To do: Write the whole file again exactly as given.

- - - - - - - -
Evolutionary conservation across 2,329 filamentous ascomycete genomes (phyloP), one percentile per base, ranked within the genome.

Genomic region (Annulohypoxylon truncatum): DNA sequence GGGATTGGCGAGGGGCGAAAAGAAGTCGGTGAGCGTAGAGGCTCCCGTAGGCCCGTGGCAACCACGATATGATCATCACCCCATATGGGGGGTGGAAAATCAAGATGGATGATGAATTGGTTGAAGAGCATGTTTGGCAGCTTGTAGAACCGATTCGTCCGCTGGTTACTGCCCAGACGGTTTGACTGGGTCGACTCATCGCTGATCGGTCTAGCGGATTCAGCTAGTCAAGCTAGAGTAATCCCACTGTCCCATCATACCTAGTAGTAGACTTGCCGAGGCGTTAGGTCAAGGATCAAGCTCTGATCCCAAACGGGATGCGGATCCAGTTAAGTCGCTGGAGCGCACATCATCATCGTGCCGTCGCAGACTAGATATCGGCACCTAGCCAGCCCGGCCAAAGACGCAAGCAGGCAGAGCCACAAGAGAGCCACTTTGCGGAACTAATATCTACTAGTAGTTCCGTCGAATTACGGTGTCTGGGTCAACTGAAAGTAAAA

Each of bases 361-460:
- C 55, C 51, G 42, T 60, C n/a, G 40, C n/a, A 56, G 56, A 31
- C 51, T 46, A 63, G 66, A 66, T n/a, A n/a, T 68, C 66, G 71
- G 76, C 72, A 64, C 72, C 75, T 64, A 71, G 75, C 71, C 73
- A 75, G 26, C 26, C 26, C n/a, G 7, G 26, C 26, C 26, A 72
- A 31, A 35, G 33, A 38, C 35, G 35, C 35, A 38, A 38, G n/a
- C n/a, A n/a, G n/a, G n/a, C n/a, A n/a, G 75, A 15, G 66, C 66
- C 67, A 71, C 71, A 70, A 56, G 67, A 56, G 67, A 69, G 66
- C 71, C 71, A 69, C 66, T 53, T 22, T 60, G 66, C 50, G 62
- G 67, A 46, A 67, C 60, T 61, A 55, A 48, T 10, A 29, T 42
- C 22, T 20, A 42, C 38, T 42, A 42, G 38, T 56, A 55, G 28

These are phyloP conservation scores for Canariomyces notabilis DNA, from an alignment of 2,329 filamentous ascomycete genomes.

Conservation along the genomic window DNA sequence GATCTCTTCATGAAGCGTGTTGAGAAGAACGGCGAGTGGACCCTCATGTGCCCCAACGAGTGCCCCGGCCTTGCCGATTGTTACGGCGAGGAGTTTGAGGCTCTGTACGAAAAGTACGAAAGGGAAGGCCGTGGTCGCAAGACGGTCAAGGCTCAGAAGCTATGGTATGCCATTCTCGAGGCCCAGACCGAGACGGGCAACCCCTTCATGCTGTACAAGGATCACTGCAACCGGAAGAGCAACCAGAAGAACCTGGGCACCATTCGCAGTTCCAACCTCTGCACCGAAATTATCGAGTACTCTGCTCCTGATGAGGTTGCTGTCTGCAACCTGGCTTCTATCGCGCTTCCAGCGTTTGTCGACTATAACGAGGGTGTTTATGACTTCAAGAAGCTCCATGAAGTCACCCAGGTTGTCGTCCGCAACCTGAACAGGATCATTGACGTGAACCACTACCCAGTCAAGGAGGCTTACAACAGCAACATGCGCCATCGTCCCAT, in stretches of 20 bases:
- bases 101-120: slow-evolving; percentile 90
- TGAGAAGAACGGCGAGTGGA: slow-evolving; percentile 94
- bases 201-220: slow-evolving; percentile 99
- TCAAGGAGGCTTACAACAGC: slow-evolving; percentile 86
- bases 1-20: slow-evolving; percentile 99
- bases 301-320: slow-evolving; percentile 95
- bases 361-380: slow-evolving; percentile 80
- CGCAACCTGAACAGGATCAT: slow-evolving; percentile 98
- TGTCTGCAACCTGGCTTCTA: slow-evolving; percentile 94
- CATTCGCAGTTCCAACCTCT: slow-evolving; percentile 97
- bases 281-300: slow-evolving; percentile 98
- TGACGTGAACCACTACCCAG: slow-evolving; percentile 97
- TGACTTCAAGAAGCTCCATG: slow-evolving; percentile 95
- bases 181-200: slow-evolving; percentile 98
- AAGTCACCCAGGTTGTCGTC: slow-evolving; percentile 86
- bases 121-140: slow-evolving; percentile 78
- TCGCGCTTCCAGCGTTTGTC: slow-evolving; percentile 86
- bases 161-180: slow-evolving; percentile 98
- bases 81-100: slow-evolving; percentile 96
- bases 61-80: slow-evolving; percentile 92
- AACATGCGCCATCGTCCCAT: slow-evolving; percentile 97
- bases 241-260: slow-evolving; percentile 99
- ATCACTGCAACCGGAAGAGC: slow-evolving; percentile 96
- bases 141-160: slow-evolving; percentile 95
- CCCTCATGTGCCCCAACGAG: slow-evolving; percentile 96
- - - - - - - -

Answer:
Evolutionary conservation across 2,329 filamentous ascomycete genomes (phyloP), one percentile per base, ranked within the genome.

Genomic region (Annulohypoxylon truncatum): DNA sequence GGGATTGGCGAGGGGCGAAAAGAAGTCGGTGAGCGTAGAGGCTCCCGTAGGCCCGTGGCAACCACGATATGATCATCACCCCATATGGGGGGTGGAAAATCAAGATGGATGATGAATTGGTTGAAGAGCATGTTTGGCAGCTTGTAGAACCGATTCGTCCGCTGGTTACTGCCCAGACGGTTTGACTGGGTCGACTCATCGCTGATCGGTCTAGCGGATTCAGCTAGTCAAGCTAGAGTAATCCCACTGTCCCATCATACCTAGTAGTAGACTTGCCGAGGCGTTAGGTCAAGGATCAAGCTCTGATCCCAAACGGGATGCGGATCCAGTTAAGTCGCTGGAGCGCACATCATCATCGTGCCGTCGCAGACTAGATATCGGCACCTAGCCAGCCCGGCCAAAGACGCAAGCAGGCAGAGCCACAAGAGAGCCACTTTGCGGAACTAATATCTACTAGTAGTTCCGTCGAATTACGGTGTCTGGGTCAACTGAAAGTAAAA

Each of bases 361-460:
- C 55, C 51, G 42, T 60, C n/a, G 40, C n/a, A 56, G 56, A 31
- C 51, T 46, A 63, G 66, A 66, T n/a, A n/a, T 68, C 66, G 71
- G 76, C 72, A 64, C 72, C 75, T 64, A 71, G 75, C 71, C 73
- A 75, G 26, C 26, C 26, C n/a, G 7, G 26, C 26, C 26, A 72
- A 31, A 35, G 33, A 38, C 35, G 35, C 35, A 38, A 38, G n/a
- C n/a, A n/a, G n/a, G n/a, C n/a, A n/a, G 75, A 15, G 66, C 66
- C 67, A 71, C 71, A 70, A 56, G 67, A 56, G 67, A 69, G 66
- C 71, C 71, A 69, C 66, T 53, T 22, T 60, G 66, C 50, G 62
- G 67, A 46, A 67, C 60, T 61, A 55, A 48, T 10, A 29, T 42
- C 22, T 20, A 42, C 38, T 42, A 42, G 38, T 56, A 55, G 28

These are phyloP conservation scores for Canariomyces notabilis DNA, from an alignment of 2,329 filamentous ascomycete genomes.

Conservation along the genomic window DNA sequence GATCTCTTCATGAAGCGTGTTGAGAAGAACGGCGAGTGGACCCTCATGTGCCCCAACGAGTGCCCCGGCCTTGCCGATTGTTACGGCGAGGAGTTTGAGGCTCTGTACGAAAAGTACGAAAGGGAAGGCCGTGGTCGCAAGACGGTCAAGGCTCAGAAGCTATGGTATGCCATTCTCGAGGCCCAGACCGAGACGGGCAACCCCTTCATGCTGTACAAGGATCACTGCAACCGGAAGAGCAACCAGAAGAACCTGGGCACCATTCGCAGTTCCAACCTCTGCACCGAAATTATCGAGTACTCTGCTCCTGATGAGGTTGCTGTCTGCAACCTGGCTTCTATCGCGCTTCCAGCGTTTGTCGACTATAACGAGGGTGTTTATGACTTCAAGAAGCTCCATGAAGTCACCCAGGTTGTCGTCCGCAACCTGAACAGGATCATTGACGTGAACCACTACCCAGTCAAGGAGGCTTACAACAGCAACATGCGCCATCGTCCCAT, in stretches of 20 bases:
- bases 101-120: slow-evolving; percentile 90
- TGAGAAGAACGGCGAGTGGA: slow-evolving; percentile 94
- bases 201-220: slow-evolving; percentile 99
- TCAAGGAGGCTTACAACAGC: slow-evolving; percentile 86
- bases 1-20: slow-evolving; percentile 99
- bases 301-320: slow-evolving; percentile 95
- bases 361-380: slow-evolving; percentile 80
- CGCAACCTGAACAGGATCAT: slow-evolving; percentile 98
- TGTCTGCAACCTGGCTTCTA: slow-evolving; percentile 94
- CATTCGCAGTTCCAACCTCT: slow-evolving; percentile 97
- bases 281-300: slow-evolving; percentile 98
- TGACGTGAACCACTACCCAG: slow-evolving; percentile 97
- TGACTTCAAGAAGCTCCATG: slow-evolving; percentile 95
- bases 181-200: slow-evolving; percentile 98
- AAGTCACCCAGGTTGTCGTC: slow-evolving; percentile 86
- bases 121-140: slow-evolving; percentile 78
- TCGCGCTTCCAGCGTTTGTC: slow-evolving; percentile 86
- bases 161-180: slow-evolving; percentile 98
- bases 81-100: slow-evolving; percentile 96
- bases 61-80: slow-evolving; percentile 92
- AACATGCGCCATCGTCCCAT: slow-evolving; percentile 97
- bases 241-260: slow-evolving; percentile 99
- ATCACTGCAACCGGAAGAGC: slow-evolving; percentile 96
- bases 141-160: slow-evolving; percentile 95
- CCCTCATGTGCCCCAACGAG: slow-evolving; percentile 96